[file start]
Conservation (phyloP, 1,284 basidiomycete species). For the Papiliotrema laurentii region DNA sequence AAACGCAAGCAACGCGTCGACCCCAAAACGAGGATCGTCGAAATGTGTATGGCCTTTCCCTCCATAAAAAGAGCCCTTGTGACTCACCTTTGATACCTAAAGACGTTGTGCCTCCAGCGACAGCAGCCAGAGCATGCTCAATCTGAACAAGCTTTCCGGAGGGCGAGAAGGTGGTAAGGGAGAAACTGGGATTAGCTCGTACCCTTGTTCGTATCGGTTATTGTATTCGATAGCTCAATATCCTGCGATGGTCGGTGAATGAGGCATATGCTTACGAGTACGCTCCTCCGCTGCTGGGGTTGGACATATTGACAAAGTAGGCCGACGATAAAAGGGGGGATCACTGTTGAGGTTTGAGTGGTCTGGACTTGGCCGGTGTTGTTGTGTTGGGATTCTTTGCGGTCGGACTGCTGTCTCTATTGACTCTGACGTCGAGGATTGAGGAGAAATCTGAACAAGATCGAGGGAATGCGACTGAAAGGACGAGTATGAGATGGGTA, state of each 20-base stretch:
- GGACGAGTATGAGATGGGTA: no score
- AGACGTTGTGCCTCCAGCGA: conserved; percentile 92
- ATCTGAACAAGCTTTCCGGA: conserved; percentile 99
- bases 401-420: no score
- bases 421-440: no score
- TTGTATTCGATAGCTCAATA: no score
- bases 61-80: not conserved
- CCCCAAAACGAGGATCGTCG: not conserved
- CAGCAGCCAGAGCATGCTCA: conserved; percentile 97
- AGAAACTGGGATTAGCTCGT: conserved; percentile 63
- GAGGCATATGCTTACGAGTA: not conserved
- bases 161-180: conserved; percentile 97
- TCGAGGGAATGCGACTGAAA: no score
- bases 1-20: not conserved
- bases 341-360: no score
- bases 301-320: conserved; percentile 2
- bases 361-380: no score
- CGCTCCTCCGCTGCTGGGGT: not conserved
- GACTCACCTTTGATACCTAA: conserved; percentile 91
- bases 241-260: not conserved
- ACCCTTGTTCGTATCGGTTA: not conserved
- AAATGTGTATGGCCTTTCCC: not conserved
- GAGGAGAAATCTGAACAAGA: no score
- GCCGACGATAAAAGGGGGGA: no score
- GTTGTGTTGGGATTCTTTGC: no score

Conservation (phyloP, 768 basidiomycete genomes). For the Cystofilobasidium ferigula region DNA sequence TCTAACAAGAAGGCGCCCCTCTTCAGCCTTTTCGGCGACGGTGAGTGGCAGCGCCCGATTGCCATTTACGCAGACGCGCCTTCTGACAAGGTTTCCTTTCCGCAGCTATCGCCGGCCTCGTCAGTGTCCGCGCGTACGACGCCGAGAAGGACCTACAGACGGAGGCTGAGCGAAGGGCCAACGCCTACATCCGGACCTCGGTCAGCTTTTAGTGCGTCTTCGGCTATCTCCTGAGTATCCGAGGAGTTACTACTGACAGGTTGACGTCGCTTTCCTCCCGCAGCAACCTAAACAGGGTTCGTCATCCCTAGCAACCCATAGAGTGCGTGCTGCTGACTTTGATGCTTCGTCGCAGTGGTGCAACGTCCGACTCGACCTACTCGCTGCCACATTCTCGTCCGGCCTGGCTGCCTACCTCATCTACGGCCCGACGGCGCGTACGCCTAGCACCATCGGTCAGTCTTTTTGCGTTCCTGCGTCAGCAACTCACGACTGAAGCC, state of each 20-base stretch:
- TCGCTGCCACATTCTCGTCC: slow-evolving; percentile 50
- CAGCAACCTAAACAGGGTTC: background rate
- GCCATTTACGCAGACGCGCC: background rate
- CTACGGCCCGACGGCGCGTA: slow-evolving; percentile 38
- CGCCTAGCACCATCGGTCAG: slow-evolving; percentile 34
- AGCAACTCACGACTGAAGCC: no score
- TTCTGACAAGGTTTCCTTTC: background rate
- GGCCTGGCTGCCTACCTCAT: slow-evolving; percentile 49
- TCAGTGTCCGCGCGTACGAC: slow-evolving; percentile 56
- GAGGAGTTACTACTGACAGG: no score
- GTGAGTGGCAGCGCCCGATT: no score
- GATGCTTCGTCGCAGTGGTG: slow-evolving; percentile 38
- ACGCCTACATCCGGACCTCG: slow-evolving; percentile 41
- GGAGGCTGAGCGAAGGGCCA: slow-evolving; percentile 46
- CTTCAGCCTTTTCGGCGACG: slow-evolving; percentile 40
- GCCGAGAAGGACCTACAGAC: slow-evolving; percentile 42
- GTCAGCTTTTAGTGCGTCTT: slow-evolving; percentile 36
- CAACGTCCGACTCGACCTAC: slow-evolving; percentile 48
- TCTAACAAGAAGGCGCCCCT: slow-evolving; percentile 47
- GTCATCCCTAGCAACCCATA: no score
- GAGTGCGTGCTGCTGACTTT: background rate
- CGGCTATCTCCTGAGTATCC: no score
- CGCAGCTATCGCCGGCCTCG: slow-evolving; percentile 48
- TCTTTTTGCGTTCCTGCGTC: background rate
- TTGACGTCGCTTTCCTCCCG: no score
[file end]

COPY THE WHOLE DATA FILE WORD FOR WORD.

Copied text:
Conservation (phyloP, 1,284 basidiomycete species). For the Papiliotrema laurentii region DNA sequence AAACGCAAGCAACGCGTCGACCCCAAAACGAGGATCGTCGAAATGTGTATGGCCTTTCCCTCCATAAAAAGAGCCCTTGTGACTCACCTTTGATACCTAAAGACGTTGTGCCTCCAGCGACAGCAGCCAGAGCATGCTCAATCTGAACAAGCTTTCCGGAGGGCGAGAAGGTGGTAAGGGAGAAACTGGGATTAGCTCGTACCCTTGTTCGTATCGGTTATTGTATTCGATAGCTCAATATCCTGCGATGGTCGGTGAATGAGGCATATGCTTACGAGTACGCTCCTCCGCTGCTGGGGTTGGACATATTGACAAAGTAGGCCGACGATAAAAGGGGGGATCACTGTTGAGGTTTGAGTGGTCTGGACTTGGCCGGTGTTGTTGTGTTGGGATTCTTTGCGGTCGGACTGCTGTCTCTATTGACTCTGACGTCGAGGATTGAGGAGAAATCTGAACAAGATCGAGGGAATGCGACTGAAAGGACGAGTATGAGATGGGTA, state of each 20-base stretch:
- GGACGAGTATGAGATGGGTA: no score
- AGACGTTGTGCCTCCAGCGA: conserved; percentile 92
- ATCTGAACAAGCTTTCCGGA: conserved; percentile 99
- bases 401-420: no score
- bases 421-440: no score
- TTGTATTCGATAGCTCAATA: no score
- bases 61-80: not conserved
- CCCCAAAACGAGGATCGTCG: not conserved
- CAGCAGCCAGAGCATGCTCA: conserved; percentile 97
- AGAAACTGGGATTAGCTCGT: conserved; percentile 63
- GAGGCATATGCTTACGAGTA: not conserved
- bases 161-180: conserved; percentile 97
- TCGAGGGAATGCGACTGAAA: no score
- bases 1-20: not conserved
- bases 341-360: no score
- bases 301-320: conserved; percentile 2
- bases 361-380: no score
- CGCTCCTCCGCTGCTGGGGT: not conserved
- GACTCACCTTTGATACCTAA: conserved; percentile 91
- bases 241-260: not conserved
- ACCCTTGTTCGTATCGGTTA: not conserved
- AAATGTGTATGGCCTTTCCC: not conserved
- GAGGAGAAATCTGAACAAGA: no score
- GCCGACGATAAAAGGGGGGA: no score
- GTTGTGTTGGGATTCTTTGC: no score

Conservation (phyloP, 768 basidiomycete genomes). For the Cystofilobasidium ferigula region DNA sequence TCTAACAAGAAGGCGCCCCTCTTCAGCCTTTTCGGCGACGGTGAGTGGCAGCGCCCGATTGCCATTTACGCAGACGCGCCTTCTGACAAGGTTTCCTTTCCGCAGCTATCGCCGGCCTCGTCAGTGTCCGCGCGTACGACGCCGAGAAGGACCTACAGACGGAGGCTGAGCGAAGGGCCAACGCCTACATCCGGACCTCGGTCAGCTTTTAGTGCGTCTTCGGCTATCTCCTGAGTATCCGAGGAGTTACTACTGACAGGTTGACGTCGCTTTCCTCCCGCAGCAACCTAAACAGGGTTCGTCATCCCTAGCAACCCATAGAGTGCGTGCTGCTGACTTTGATGCTTCGTCGCAGTGGTGCAACGTCCGACTCGACCTACTCGCTGCCACATTCTCGTCCGGCCTGGCTGCCTACCTCATCTACGGCCCGACGGCGCGTACGCCTAGCACCATCGGTCAGTCTTTTTGCGTTCCTGCGTCAGCAACTCACGACTGAAGCC, state of each 20-base stretch:
- TCGCTGCCACATTCTCGTCC: slow-evolving; percentile 50
- CAGCAACCTAAACAGGGTTC: background rate
- GCCATTTACGCAGACGCGCC: background rate
- CTACGGCCCGACGGCGCGTA: slow-evolving; percentile 38
- CGCCTAGCACCATCGGTCAG: slow-evolving; percentile 34
- AGCAACTCACGACTGAAGCC: no score
- TTCTGACAAGGTTTCCTTTC: background rate
- GGCCTGGCTGCCTACCTCAT: slow-evolving; percentile 49
- TCAGTGTCCGCGCGTACGAC: slow-evolving; percentile 56
- GAGGAGTTACTACTGACAGG: no score
- GTGAGTGGCAGCGCCCGATT: no score
- GATGCTTCGTCGCAGTGGTG: slow-evolving; percentile 38
- ACGCCTACATCCGGACCTCG: slow-evolving; percentile 41
- GGAGGCTGAGCGAAGGGCCA: slow-evolving; percentile 46
- CTTCAGCCTTTTCGGCGACG: slow-evolving; percentile 40
- GCCGAGAAGGACCTACAGAC: slow-evolving; percentile 42
- GTCAGCTTTTAGTGCGTCTT: slow-evolving; percentile 36
- CAACGTCCGACTCGACCTAC: slow-evolving; percentile 48
- TCTAACAAGAAGGCGCCCCT: slow-evolving; percentile 47
- GTCATCCCTAGCAACCCATA: no score
- GAGTGCGTGCTGCTGACTTT: background rate
- CGGCTATCTCCTGAGTATCC: no score
- CGCAGCTATCGCCGGCCTCG: slow-evolving; percentile 48
- TCTTTTTGCGTTCCTGCGTC: background rate
- TTGACGTCGCTTTCCTCCCG: no score